Wachovia and I dated exclusively all four years of college. When I moved to New York, she came along, too. Then things got rough in the fall of 2008. She told me she'd become someone else. “Who is Wells Fargo!?” I roared. She sent me letters asking for money.
Barnegat Light, NJ
She caught my eye during freshman orientation. I was clueless, shuffling around the student center by myself, reciting my Social Security number to anyone who asked.
“Watch-Ova-Yah?” I said.
She gave me a warm, Carolina smile: “Wachovia.” Then she handed me a free t-shirt. And against the advice of my dorm mates, I wore it around campus the next day.
In the blink of an eye it was Thanksgiving. I went back to New Jersey and sauntered about with my new “Visa check card,” fearing the conversation I was about to have with my hometown bank. But my old gal understood. It was the ‘90’s. She was happy I’d found someone who could give me everything she couldn’t.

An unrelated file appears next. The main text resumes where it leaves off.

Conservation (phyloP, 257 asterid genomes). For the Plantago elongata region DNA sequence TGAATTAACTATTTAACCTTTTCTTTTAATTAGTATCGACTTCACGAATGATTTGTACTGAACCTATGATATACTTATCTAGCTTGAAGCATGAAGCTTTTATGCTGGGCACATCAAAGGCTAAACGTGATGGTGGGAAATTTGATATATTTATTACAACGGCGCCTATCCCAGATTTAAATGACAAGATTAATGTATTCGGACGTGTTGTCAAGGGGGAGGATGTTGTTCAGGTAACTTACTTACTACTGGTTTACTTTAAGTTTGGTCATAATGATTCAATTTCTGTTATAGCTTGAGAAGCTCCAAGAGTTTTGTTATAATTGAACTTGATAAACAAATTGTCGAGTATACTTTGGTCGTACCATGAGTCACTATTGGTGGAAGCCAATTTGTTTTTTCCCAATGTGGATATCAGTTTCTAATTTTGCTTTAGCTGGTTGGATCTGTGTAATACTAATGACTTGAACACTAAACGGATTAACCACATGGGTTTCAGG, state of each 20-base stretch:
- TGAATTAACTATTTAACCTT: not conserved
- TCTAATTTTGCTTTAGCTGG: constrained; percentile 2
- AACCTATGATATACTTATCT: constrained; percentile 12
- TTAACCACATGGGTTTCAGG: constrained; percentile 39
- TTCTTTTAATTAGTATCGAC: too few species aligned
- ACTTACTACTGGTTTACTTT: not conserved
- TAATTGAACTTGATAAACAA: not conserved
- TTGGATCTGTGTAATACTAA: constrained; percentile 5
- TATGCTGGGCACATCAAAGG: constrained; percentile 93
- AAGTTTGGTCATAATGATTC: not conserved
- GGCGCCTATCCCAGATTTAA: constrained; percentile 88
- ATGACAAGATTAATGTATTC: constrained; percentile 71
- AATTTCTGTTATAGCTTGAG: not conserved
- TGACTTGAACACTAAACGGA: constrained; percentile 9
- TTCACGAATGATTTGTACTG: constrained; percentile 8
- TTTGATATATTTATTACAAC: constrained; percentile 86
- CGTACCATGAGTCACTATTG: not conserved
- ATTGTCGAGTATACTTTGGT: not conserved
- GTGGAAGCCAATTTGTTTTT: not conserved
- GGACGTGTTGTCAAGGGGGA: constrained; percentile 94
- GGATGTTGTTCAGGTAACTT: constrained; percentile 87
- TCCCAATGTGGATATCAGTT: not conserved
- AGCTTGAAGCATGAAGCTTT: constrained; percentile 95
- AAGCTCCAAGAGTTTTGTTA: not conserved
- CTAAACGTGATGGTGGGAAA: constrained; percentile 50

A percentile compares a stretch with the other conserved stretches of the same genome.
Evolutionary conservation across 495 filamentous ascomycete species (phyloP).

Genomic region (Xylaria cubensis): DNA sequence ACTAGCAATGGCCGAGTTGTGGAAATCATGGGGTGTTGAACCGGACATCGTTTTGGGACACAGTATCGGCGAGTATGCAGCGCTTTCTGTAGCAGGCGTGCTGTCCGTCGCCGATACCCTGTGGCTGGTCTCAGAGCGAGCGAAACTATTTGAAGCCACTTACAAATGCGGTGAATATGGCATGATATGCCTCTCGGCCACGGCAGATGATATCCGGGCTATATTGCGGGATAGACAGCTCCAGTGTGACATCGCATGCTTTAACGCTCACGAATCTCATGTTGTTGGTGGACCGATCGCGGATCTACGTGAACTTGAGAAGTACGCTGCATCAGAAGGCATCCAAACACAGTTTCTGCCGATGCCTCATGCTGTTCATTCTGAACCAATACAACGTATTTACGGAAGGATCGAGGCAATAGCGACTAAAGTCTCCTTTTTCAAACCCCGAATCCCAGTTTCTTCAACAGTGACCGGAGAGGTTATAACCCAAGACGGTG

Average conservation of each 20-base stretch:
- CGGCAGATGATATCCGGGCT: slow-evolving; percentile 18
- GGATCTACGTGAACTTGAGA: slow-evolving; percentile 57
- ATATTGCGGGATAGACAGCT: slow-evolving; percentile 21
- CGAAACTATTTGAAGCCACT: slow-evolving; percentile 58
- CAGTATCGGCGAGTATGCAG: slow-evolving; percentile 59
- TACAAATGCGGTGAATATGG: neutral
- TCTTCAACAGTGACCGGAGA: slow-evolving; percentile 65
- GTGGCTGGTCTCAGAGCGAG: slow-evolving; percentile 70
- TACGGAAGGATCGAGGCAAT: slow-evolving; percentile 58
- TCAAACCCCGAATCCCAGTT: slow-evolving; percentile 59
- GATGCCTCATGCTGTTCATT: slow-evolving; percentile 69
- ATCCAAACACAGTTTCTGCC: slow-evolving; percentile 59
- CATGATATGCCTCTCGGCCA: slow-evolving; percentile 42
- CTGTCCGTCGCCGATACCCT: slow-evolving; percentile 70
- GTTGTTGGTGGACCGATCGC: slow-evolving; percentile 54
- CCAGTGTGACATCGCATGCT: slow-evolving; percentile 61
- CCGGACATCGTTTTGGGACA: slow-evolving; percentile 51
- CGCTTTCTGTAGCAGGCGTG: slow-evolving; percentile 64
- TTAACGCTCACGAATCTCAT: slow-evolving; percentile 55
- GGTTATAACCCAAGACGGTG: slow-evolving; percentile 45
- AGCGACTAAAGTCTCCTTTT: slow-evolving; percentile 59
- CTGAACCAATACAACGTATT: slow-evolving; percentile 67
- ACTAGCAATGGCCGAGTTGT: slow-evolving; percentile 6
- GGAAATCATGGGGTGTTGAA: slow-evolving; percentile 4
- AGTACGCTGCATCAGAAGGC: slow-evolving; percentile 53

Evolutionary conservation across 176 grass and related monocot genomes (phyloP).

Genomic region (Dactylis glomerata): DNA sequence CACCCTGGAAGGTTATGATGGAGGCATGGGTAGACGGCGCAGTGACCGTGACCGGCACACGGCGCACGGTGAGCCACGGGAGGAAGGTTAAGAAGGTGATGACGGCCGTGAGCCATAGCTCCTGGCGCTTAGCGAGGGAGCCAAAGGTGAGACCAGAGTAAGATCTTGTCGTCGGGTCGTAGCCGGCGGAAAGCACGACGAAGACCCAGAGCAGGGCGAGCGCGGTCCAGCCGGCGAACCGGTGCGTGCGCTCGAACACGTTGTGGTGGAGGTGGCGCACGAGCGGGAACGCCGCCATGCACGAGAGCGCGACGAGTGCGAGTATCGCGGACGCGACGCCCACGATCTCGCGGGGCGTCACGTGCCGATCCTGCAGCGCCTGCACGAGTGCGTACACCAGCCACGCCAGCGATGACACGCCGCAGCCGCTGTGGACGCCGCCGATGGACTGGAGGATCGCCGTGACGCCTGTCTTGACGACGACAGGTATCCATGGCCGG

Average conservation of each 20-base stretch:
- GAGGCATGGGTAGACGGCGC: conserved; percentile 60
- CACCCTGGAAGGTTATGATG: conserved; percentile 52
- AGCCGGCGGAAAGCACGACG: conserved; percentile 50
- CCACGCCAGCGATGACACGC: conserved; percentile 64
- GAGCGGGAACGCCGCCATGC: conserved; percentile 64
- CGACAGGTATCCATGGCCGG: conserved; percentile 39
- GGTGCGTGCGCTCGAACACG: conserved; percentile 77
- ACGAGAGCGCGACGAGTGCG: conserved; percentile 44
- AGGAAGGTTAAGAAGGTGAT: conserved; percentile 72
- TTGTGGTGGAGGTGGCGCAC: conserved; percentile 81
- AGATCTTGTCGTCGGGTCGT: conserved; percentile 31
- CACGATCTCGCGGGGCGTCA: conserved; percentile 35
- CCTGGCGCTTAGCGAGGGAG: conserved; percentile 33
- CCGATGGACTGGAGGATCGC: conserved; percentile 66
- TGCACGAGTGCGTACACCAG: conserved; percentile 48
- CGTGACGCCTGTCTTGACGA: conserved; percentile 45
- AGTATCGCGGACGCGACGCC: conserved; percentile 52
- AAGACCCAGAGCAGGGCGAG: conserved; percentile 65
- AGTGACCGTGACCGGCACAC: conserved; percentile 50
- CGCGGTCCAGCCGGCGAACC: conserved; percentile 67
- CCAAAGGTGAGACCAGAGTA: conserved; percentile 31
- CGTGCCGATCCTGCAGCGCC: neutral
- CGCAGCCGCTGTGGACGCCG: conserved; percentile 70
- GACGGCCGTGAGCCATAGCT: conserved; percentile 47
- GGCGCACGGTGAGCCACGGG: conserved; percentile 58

Wachovia and I dated exclusively all four years of college. At graduation, I briefly contemplated breaking it off. I was leaving for an internship in Washington. But hey, she had plans to be in Virginia.
After DC I lived in four different cities. I traveled to five continents. Once, I contacted her from a sweltering ATM vestibule in Papua New Guinea. I needed 600 kina. She made it happen.
A few years later, when I took a job in New York, she was still dutifully sending me letters from North Carolina. And she was a big deal now, often in the news: “Securities,” “Investment Banking,” “Capital Markets” – things I’d heard about on CNBC, but didn’t fully understand. I was smitten.
One summer evening, I climbed out of a taxi in Midtown Manhattan. And there she was on the corner, every bit as radiant as the day we met. She had arrived. Finally I knew with certainty: She was The One.
“What if I want to live in California someday?” I said.